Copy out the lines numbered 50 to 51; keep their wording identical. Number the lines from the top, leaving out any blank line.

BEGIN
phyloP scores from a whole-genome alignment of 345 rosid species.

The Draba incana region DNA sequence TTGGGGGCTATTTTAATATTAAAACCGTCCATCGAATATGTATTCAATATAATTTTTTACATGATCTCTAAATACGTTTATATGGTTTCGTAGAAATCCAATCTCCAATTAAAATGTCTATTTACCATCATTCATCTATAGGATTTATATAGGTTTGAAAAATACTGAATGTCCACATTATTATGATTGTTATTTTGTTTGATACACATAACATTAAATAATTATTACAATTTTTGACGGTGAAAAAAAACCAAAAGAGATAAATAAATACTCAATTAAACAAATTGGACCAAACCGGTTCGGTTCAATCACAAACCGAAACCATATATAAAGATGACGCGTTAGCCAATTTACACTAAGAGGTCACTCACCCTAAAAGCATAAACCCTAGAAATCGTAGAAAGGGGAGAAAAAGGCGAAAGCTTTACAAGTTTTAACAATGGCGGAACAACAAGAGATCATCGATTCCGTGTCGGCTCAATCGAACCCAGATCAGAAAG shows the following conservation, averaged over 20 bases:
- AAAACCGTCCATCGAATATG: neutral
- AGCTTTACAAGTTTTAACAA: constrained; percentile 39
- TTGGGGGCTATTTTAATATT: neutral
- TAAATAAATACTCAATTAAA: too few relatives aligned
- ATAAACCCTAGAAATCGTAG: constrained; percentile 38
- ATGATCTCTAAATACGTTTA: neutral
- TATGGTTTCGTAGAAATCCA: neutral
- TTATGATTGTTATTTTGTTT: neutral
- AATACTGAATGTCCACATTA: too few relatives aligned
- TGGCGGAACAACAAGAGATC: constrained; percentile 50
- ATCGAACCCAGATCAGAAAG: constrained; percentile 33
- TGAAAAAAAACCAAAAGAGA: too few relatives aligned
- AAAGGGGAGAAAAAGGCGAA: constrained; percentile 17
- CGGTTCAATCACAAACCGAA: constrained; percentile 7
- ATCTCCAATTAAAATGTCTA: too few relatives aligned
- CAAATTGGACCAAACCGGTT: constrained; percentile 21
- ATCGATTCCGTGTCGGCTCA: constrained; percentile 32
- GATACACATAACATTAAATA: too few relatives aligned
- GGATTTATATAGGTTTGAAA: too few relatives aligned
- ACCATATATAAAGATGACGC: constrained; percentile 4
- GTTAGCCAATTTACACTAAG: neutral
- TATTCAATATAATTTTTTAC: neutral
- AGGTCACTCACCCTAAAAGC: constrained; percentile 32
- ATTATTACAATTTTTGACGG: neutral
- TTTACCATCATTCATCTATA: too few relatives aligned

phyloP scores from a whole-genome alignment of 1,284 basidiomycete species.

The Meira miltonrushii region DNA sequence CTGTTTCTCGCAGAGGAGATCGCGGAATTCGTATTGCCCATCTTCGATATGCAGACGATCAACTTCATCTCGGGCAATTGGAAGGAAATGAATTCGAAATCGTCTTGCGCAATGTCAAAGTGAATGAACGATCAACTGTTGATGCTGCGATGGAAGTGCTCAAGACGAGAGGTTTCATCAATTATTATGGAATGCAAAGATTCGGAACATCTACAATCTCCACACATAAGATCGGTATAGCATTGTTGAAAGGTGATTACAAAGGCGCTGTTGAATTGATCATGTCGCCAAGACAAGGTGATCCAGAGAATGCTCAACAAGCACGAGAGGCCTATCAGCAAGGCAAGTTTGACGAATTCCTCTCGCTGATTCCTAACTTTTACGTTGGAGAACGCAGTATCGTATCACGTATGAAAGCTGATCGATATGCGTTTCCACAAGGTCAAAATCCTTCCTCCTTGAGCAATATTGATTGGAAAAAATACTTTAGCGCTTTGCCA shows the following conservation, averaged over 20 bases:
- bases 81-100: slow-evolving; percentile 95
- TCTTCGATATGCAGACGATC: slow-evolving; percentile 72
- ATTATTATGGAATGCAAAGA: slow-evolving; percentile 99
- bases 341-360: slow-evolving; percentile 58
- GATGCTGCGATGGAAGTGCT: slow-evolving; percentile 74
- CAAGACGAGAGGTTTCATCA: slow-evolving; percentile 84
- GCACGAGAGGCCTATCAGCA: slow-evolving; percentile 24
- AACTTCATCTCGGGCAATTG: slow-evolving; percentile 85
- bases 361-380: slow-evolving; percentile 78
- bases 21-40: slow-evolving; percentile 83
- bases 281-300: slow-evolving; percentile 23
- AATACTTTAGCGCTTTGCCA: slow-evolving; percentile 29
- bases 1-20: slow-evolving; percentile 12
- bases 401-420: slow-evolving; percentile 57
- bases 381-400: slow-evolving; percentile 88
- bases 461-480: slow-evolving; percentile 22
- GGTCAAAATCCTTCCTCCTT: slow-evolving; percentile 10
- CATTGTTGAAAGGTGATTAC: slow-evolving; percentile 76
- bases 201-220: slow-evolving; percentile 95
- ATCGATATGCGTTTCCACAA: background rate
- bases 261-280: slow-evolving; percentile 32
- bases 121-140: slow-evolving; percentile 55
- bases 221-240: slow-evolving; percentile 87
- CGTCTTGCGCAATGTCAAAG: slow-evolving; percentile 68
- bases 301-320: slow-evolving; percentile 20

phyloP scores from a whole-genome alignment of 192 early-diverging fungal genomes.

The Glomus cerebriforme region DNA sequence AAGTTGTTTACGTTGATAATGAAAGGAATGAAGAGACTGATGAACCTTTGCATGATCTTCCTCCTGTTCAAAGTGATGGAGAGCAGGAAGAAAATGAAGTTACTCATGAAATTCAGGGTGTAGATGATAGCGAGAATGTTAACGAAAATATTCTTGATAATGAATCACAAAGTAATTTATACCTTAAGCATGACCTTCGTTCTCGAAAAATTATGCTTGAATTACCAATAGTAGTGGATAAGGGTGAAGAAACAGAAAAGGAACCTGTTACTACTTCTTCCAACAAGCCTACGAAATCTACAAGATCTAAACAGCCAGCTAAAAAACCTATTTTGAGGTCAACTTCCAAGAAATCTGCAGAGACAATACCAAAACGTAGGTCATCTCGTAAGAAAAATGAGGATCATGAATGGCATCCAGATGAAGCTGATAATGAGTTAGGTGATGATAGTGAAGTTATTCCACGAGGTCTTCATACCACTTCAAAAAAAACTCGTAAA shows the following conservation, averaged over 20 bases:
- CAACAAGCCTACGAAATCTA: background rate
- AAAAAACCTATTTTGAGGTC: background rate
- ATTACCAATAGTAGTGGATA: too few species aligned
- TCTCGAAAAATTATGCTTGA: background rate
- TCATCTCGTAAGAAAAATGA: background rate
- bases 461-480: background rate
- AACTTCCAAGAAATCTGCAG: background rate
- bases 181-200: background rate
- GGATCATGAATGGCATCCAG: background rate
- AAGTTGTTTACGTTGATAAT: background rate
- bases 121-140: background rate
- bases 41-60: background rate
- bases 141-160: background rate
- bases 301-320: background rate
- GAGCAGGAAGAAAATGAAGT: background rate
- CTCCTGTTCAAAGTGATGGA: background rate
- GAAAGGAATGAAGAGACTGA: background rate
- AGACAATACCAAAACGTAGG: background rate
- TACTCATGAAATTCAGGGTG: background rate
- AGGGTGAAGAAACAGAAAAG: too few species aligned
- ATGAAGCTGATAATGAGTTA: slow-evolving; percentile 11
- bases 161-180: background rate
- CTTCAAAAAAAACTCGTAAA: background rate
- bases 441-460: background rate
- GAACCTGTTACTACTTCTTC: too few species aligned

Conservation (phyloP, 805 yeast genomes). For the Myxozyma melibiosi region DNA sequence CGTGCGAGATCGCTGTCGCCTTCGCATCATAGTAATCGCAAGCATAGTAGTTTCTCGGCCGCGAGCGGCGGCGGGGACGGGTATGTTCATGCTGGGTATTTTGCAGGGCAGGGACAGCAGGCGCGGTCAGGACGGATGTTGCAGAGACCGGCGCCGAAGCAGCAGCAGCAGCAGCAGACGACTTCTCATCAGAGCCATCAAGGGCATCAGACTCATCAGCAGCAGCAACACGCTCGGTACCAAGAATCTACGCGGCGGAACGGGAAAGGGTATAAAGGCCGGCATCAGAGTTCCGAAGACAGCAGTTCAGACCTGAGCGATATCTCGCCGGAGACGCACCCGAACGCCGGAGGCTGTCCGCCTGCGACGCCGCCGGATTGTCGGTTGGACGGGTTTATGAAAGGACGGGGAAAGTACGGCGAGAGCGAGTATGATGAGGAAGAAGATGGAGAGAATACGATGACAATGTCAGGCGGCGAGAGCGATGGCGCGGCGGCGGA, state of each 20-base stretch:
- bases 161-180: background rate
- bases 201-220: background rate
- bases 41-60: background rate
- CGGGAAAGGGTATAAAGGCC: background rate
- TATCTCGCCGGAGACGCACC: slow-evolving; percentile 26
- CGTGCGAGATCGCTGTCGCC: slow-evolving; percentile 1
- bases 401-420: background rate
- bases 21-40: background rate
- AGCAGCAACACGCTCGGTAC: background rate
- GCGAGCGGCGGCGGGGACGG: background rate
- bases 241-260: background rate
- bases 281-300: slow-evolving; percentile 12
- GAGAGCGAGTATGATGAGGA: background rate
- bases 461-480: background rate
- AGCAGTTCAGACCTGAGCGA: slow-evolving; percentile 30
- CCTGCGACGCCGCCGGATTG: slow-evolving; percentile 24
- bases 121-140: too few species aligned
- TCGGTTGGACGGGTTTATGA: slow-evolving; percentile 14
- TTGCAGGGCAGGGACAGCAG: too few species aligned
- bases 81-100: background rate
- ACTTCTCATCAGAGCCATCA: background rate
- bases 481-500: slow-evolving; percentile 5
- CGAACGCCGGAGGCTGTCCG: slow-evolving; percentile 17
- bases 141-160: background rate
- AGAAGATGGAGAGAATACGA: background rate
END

- bases 261-280: slow-evolving; percentile 32
- bases 121-140: slow-evolving; percentile 55